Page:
Teneo Storage System

This design system for Herman Miller comprised of over 20 parts with pieces such as bookshelves, serving trolleys, wall units, to islands and office workspaces. When these pieces are combined in different ways, it can result in 80 products in total. With the idea of flexibility and adaptability in mind, the Teneo Storage System comes in a range of colours and materials. That way, the client can repurpose the furniture to meet their changing needs. This 98% recyclable storage design won them the IDEA Gold award 2009.

[Image: Courtesy of Birsel + Seck ]
[Image: Courtesy of Birsel + Seck ]
 

Taboo range

Made from 75% of plastic bottles and rubbish bags, this Birsel + Seck’s project partnered with Transtech in Dakar, Senegal to manufacture the pieces designed by Seck. Transtech, which is run by Senegalese entrepreneur – Marie Jo Sanchez Girardon, uses recycled plastic to make cisterns and septic tanks in Dakar. Using the same concept, it takes five kilograms of plastic to make one unit. The table and stool in the Taboo collection were actually inspired by the daily lifestyle of West Africans who use them both indoors and outdoors to dine and relax. Because the colour of the pieces relies on the plastics being recycled, there are a variety of colours to choose from.

[Image: Courtesy of Birsel + Seck]
Taboo Collection pieces [Image: Africa Design Days]
 

M’Afrique for Moroso

Another project inspired by customs and people of Senegal, they engaged with West African artisans to have the pieces made in Dakar. The evident hand-made characteristics add an element of exquisiteness, aptitude and motivation very evident on the African continent today. They worked with prototypes that they used to hone their pieces, as they shared their individual inputs in the moment to guide the creative process.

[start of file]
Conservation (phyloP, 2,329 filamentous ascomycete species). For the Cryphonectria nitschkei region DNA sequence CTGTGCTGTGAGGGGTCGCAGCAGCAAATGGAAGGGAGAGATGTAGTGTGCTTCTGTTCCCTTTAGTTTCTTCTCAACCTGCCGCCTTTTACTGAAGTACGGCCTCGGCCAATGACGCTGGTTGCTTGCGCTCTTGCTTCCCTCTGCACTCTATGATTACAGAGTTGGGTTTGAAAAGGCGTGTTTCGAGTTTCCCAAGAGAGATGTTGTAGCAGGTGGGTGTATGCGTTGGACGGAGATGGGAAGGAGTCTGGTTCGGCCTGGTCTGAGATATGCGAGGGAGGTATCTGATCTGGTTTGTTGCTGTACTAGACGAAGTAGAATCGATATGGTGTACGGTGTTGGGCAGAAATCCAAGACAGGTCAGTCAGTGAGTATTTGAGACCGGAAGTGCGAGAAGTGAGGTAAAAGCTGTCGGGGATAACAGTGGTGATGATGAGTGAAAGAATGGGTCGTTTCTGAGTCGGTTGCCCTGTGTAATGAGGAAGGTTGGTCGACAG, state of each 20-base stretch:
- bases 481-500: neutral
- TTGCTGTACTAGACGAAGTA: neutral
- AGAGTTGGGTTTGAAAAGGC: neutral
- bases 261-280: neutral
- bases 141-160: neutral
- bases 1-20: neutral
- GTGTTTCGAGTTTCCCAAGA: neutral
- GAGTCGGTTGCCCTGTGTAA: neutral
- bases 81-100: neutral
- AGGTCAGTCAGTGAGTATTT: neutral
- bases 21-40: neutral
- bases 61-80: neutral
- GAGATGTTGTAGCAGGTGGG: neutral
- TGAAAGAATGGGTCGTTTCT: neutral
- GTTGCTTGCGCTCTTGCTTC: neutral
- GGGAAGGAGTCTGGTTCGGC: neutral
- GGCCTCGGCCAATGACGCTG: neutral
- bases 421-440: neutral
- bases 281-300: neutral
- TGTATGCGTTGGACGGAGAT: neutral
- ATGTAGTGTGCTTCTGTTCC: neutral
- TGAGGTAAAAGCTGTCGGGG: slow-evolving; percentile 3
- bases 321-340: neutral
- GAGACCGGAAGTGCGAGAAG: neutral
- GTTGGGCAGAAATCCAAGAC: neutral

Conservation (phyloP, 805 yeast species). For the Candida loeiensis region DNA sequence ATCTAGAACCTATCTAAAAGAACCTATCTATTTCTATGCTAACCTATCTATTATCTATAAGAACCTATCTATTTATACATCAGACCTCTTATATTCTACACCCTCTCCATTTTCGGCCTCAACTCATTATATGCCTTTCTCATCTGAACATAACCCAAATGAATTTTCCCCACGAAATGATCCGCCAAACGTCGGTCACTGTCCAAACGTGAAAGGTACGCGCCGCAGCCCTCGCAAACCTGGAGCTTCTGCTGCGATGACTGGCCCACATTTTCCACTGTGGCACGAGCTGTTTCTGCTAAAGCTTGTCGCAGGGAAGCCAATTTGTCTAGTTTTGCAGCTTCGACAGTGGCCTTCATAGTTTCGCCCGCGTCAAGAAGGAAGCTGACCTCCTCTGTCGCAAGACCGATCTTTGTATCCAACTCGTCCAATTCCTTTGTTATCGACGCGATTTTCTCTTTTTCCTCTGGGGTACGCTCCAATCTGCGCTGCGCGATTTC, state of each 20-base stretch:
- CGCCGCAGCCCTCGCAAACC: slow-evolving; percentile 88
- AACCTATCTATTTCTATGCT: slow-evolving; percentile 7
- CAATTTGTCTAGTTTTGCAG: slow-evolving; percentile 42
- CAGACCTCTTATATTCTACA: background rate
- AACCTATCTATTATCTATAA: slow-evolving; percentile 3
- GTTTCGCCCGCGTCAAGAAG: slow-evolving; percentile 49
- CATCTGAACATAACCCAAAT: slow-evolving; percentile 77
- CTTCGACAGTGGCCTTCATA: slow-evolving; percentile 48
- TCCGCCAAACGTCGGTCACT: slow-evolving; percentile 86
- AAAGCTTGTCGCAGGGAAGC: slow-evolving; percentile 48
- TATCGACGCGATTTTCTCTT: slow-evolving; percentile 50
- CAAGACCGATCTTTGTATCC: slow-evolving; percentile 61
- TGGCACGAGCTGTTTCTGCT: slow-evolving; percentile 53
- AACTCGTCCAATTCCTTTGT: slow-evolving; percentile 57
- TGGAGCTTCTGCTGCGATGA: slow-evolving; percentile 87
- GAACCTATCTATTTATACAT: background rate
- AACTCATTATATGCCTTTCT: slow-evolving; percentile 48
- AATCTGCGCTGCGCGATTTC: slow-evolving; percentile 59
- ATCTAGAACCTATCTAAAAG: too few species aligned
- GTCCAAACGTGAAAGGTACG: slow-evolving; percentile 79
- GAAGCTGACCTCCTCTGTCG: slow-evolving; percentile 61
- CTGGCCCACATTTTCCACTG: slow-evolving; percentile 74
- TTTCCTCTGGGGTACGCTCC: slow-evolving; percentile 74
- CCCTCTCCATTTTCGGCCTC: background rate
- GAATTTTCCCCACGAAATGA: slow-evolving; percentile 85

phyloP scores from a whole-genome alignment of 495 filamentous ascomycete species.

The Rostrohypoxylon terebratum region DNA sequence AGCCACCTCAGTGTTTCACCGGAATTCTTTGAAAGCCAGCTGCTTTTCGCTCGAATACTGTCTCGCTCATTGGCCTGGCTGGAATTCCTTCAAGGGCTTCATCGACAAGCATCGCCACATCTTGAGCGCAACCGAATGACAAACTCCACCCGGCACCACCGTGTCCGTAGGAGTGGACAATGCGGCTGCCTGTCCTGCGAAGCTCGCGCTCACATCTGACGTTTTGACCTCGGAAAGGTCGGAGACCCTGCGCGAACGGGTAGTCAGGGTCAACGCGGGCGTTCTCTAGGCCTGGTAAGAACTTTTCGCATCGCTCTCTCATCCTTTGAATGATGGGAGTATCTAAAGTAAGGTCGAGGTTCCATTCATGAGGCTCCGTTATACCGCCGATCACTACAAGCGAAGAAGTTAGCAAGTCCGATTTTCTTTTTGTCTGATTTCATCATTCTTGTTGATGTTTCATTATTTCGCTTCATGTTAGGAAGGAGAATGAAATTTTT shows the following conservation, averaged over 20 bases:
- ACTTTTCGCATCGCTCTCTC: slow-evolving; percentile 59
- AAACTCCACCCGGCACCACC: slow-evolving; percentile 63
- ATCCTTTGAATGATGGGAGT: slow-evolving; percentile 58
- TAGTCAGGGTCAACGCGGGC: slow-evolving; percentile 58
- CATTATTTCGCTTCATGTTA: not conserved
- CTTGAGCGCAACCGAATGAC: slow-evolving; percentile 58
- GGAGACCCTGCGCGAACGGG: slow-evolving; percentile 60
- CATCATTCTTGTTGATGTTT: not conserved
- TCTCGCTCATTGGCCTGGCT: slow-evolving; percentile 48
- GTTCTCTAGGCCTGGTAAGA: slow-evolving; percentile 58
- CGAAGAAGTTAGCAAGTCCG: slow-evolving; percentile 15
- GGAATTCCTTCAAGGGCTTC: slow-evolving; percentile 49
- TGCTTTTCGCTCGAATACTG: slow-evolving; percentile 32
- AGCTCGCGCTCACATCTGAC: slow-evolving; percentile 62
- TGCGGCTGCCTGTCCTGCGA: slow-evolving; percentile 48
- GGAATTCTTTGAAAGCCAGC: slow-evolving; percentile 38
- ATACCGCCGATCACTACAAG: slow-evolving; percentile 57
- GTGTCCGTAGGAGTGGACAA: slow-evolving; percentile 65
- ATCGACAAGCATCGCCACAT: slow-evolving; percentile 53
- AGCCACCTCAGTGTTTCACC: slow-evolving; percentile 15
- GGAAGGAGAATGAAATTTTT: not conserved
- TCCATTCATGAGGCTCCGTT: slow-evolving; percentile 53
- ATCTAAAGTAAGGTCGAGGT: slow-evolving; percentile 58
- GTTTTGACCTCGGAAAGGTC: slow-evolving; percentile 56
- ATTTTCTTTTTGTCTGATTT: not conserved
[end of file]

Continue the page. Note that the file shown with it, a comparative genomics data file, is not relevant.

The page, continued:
M’Afrique Collection for Moroso 2009 [Image: Courtesy of Birsel + Seck]
M’Afrique Collection for Moroso 2009 [Image: Courtesy of Birsel + Seck]
 

Pasabahçe Omnia Collection

Their collaboration with Pasabahçe, one of the largest glassware producers in the world, is one of their latest projects. The collection boasts over 15 pieces that are made via traditional glassmaking techniques but with modern interpretation and a little amusement to them too.

Omnia Collection [Image: Courtesy of Birsel + Seck]
Omnia Collection [Image: Courtesy of Birsel + Seck]
Omnia Collection [Image: Courtesy of Birsel + Seck]
 

In Birsel + Seck is a functional award-winning furniture and product design studio because they’ve managed to find the link between style and elegance, and adapting it to an individual’s lifestyle needs. And doing so with the defining principles of simplicity, empathy and sustainability. Most importantly, learning to use their strengths to not only strengthen their internal team, but to create strong collaborations that see them winning time and time again.